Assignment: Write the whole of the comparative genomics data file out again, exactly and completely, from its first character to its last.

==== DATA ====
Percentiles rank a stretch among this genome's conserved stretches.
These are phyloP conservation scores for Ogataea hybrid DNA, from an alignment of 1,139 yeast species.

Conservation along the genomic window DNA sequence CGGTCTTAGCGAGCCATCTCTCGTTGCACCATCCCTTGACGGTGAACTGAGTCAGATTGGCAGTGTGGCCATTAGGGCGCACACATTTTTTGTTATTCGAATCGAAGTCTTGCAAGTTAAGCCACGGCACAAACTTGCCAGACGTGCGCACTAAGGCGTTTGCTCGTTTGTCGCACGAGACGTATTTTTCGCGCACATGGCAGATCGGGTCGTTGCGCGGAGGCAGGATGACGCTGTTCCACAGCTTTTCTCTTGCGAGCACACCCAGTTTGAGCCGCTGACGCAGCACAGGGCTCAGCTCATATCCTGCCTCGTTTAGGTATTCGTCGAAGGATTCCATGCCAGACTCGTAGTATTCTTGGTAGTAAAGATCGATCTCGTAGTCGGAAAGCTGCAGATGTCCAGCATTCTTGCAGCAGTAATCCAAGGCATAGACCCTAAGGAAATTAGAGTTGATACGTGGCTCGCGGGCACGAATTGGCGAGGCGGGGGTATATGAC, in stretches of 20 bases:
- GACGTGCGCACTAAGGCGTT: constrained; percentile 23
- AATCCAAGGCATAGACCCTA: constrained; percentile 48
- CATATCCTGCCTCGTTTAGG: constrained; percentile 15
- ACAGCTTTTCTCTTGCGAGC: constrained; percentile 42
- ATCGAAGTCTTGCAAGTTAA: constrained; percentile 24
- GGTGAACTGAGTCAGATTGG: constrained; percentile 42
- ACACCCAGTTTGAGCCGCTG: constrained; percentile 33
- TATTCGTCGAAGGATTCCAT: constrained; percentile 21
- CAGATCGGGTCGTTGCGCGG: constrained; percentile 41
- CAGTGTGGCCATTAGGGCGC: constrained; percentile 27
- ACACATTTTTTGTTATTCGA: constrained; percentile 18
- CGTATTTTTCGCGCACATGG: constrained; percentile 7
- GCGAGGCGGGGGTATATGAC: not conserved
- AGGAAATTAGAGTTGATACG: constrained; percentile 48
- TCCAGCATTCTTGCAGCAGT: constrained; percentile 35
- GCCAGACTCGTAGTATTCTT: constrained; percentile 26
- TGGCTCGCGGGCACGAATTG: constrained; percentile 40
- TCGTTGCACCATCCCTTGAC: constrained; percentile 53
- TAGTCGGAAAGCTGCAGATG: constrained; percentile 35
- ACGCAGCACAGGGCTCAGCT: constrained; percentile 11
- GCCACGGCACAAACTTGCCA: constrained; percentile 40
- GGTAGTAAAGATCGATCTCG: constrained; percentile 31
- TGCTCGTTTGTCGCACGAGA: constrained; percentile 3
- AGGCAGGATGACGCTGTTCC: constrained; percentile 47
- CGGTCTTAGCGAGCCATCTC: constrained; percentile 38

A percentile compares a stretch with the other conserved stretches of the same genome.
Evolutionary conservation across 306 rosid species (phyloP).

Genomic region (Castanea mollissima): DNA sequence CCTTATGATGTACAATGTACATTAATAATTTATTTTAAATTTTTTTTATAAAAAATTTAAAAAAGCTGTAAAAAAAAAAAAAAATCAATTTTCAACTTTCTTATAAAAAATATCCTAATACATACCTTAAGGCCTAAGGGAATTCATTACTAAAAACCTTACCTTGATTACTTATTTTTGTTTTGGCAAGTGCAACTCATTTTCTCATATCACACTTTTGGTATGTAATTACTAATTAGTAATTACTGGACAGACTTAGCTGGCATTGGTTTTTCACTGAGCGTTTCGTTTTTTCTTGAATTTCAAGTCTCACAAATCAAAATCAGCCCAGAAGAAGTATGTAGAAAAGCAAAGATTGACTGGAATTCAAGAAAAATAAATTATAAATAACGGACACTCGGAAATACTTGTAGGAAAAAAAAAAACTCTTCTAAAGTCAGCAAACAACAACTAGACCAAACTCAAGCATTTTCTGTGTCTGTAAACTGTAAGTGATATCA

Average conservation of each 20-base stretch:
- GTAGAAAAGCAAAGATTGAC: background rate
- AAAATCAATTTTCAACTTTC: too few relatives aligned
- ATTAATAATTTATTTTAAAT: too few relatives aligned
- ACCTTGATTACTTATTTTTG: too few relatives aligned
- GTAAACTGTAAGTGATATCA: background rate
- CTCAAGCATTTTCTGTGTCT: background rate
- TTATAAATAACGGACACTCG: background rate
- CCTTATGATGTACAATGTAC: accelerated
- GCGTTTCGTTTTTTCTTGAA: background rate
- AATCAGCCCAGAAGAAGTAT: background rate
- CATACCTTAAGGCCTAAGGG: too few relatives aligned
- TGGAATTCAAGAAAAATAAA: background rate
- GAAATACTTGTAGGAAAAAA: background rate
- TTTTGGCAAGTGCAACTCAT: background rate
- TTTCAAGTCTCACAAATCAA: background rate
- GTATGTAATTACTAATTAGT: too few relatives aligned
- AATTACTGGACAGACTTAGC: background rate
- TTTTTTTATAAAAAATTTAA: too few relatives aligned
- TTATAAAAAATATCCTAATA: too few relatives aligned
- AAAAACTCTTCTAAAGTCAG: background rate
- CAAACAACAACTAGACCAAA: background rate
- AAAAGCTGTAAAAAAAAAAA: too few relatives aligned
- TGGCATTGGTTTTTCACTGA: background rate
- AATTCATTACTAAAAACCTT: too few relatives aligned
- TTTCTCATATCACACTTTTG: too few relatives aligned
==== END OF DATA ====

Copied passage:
Percentiles rank a stretch among this genome's conserved stretches.
These are phyloP conservation scores for Ogataea hybrid DNA, from an alignment of 1,139 yeast species.

Conservation along the genomic window DNA sequence CGGTCTTAGCGAGCCATCTCTCGTTGCACCATCCCTTGACGGTGAACTGAGTCAGATTGGCAGTGTGGCCATTAGGGCGCACACATTTTTTGTTATTCGAATCGAAGTCTTGCAAGTTAAGCCACGGCACAAACTTGCCAGACGTGCGCACTAAGGCGTTTGCTCGTTTGTCGCACGAGACGTATTTTTCGCGCACATGGCAGATCGGGTCGTTGCGCGGAGGCAGGATGACGCTGTTCCACAGCTTTTCTCTTGCGAGCACACCCAGTTTGAGCCGCTGACGCAGCACAGGGCTCAGCTCATATCCTGCCTCGTTTAGGTATTCGTCGAAGGATTCCATGCCAGACTCGTAGTATTCTTGGTAGTAAAGATCGATCTCGTAGTCGGAAAGCTGCAGATGTCCAGCATTCTTGCAGCAGTAATCCAAGGCATAGACCCTAAGGAAATTAGAGTTGATACGTGGCTCGCGGGCACGAATTGGCGAGGCGGGGGTATATGAC, in stretches of 20 bases:
- GACGTGCGCACTAAGGCGTT: constrained; percentile 23
- AATCCAAGGCATAGACCCTA: constrained; percentile 48
- CATATCCTGCCTCGTTTAGG: constrained; percentile 15
- ACAGCTTTTCTCTTGCGAGC: constrained; percentile 42
- ATCGAAGTCTTGCAAGTTAA: constrained; percentile 24
- GGTGAACTGAGTCAGATTGG: constrained; percentile 42
- ACACCCAGTTTGAGCCGCTG: constrained; percentile 33
- TATTCGTCGAAGGATTCCAT: constrained; percentile 21
- CAGATCGGGTCGTTGCGCGG: constrained; percentile 41
- CAGTGTGGCCATTAGGGCGC: constrained; percentile 27
- ACACATTTTTTGTTATTCGA: constrained; percentile 18
- CGTATTTTTCGCGCACATGG: constrained; percentile 7
- GCGAGGCGGGGGTATATGAC: not conserved
- AGGAAATTAGAGTTGATACG: constrained; percentile 48
- TCCAGCATTCTTGCAGCAGT: constrained; percentile 35
- GCCAGACTCGTAGTATTCTT: constrained; percentile 26
- TGGCTCGCGGGCACGAATTG: constrained; percentile 40
- TCGTTGCACCATCCCTTGAC: constrained; percentile 53
- TAGTCGGAAAGCTGCAGATG: constrained; percentile 35
- ACGCAGCACAGGGCTCAGCT: constrained; percentile 11
- GCCACGGCACAAACTTGCCA: constrained; percentile 40
- GGTAGTAAAGATCGATCTCG: constrained; percentile 31
- TGCTCGTTTGTCGCACGAGA: constrained; percentile 3
- AGGCAGGATGACGCTGTTCC: constrained; percentile 47
- CGGTCTTAGCGAGCCATCTC: constrained; percentile 38

A percentile compares a stretch with the other conserved stretches of the same genome.
Evolutionary conservation across 306 rosid species (phyloP).

Genomic region (Castanea mollissima): DNA sequence CCTTATGATGTACAATGTACATTAATAATTTATTTTAAATTTTTTTTATAAAAAATTTAAAAAAGCTGTAAAAAAAAAAAAAAATCAATTTTCAACTTTCTTATAAAAAATATCCTAATACATACCTTAAGGCCTAAGGGAATTCATTACTAAAAACCTTACCTTGATTACTTATTTTTGTTTTGGCAAGTGCAACTCATTTTCTCATATCACACTTTTGGTATGTAATTACTAATTAGTAATTACTGGACAGACTTAGCTGGCATTGGTTTTTCACTGAGCGTTTCGTTTTTTCTTGAATTTCAAGTCTCACAAATCAAAATCAGCCCAGAAGAAGTATGTAGAAAAGCAAAGATTGACTGGAATTCAAGAAAAATAAATTATAAATAACGGACACTCGGAAATACTTGTAGGAAAAAAAAAAACTCTTCTAAAGTCAGCAAACAACAACTAGACCAAACTCAAGCATTTTCTGTGTCTGTAAACTGTAAGTGATATCA

Average conservation of each 20-base stretch:
- GTAGAAAAGCAAAGATTGAC: background rate
- AAAATCAATTTTCAACTTTC: too few relatives aligned
- ATTAATAATTTATTTTAAAT: too few relatives aligned
- ACCTTGATTACTTATTTTTG: too few relatives aligned
- GTAAACTGTAAGTGATATCA: background rate
- CTCAAGCATTTTCTGTGTCT: background rate
- TTATAAATAACGGACACTCG: background rate
- CCTTATGATGTACAATGTAC: accelerated
- GCGTTTCGTTTTTTCTTGAA: background rate
- AATCAGCCCAGAAGAAGTAT: background rate
- CATACCTTAAGGCCTAAGGG: too few relatives aligned
- TGGAATTCAAGAAAAATAAA: background rate
- GAAATACTTGTAGGAAAAAA: background rate
- TTTTGGCAAGTGCAACTCAT: background rate
- TTTCAAGTCTCACAAATCAA: background rate
- GTATGTAATTACTAATTAGT: too few relatives aligned
- AATTACTGGACAGACTTAGC: background rate
- TTTTTTTATAAAAAATTTAA: too few relatives aligned
- TTATAAAAAATATCCTAATA: too few relatives aligned
- AAAAACTCTTCTAAAGTCAG: background rate
- CAAACAACAACTAGACCAAA: background rate
- AAAAGCTGTAAAAAAAAAAA: too few relatives aligned
- TGGCATTGGTTTTTCACTGA: background rate
- AATTCATTACTAAAAACCTT: too few relatives aligned
- TTTCTCATATCACACTTTTG: too few relatives aligned